On TikTok, her account @conelvelo — “with the headscarf” in Spanish — has 43,600 followers. 

Her father, Imam Carlos Sanchez, said: “I’ve never told any of my daughters to do this or that. Amira decided for herself to talk about Islam, which she does with great competence. I couldn’t be prouder.”

Making Islam known in Latin America is not an easy task, he added. Until the end of the 20th century, Catholicism was the official religion in countries such as Colombia. 

Cultural differences also complicate Latin Americans’ understanding of Islamic concepts.

That is why Amira always uses straightforward language and includes funny elements in her videos.

“Many people want to disseminate Islam in Latin America, but they talk about ‘sunnah’ and ‘hadith,’ and nobody knows what those words mean here,” she said.

Nallely Khan, a 30-year-old Mexican who lives with her Muslim husband in India, said it is not easy to deal with Islamic issues on the internet for a Latin American audience.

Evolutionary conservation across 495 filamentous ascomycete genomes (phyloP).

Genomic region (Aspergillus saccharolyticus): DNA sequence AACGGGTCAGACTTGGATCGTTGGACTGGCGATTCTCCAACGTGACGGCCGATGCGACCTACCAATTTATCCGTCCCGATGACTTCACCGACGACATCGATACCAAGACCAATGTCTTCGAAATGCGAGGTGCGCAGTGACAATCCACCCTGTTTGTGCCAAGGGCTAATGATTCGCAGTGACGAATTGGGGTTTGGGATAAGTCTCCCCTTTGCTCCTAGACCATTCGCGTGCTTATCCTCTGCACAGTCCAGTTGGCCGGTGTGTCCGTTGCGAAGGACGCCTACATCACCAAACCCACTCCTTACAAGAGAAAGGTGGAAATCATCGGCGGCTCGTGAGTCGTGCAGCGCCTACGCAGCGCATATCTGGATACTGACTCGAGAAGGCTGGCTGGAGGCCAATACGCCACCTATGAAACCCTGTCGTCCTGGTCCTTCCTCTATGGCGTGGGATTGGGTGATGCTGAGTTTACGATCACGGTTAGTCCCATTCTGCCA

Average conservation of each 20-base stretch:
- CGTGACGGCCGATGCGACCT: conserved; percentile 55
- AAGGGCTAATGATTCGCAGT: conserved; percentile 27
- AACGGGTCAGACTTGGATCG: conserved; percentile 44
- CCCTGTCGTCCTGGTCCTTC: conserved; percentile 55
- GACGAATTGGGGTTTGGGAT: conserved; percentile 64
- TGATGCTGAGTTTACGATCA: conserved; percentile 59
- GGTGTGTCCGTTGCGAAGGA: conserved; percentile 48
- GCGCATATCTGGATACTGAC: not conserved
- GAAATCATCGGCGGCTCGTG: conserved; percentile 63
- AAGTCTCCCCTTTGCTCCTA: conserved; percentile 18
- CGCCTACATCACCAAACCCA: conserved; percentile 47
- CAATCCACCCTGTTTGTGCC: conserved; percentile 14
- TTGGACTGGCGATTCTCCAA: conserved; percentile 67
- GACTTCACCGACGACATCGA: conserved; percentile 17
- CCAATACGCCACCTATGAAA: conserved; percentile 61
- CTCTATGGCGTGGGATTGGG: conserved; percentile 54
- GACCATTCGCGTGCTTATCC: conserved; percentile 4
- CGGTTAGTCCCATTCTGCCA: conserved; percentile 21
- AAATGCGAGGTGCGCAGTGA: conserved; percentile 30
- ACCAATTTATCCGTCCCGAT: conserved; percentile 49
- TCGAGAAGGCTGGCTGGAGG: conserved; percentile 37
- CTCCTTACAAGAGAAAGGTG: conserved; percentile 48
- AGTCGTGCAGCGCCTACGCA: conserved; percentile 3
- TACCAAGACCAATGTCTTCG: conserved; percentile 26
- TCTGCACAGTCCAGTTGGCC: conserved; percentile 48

“My goal isn’t so much to discuss Islam, but to show the way of living that we have, our daily life. At times I have to explain religious matters, and Latin Americans may disagree,” she told Arab News. “Some people don’t like Islam.”

Khan was born in a Catholic family but converted to Islam as a teenager. She said it was difficult to find materials about it in Mexico, but “now we have many organizations working on the dissemination of Islam in the country.”

Her YouTube channel Nana India Vlogs has 147,000 subscribers. She mainly portrays her life in India with her family, with a focus on the cultural differences with Mexico. But the Islamic dimension can be seen in many of her videos. 

Her biggest hit until now has been the series “India and my love story,” in which she describes how she converted to Islam, how she met her husband, and how she discovered that he had a first wife only after their marriage (the woman ended up divorcing him). The three videos have had more than 2.5 million views.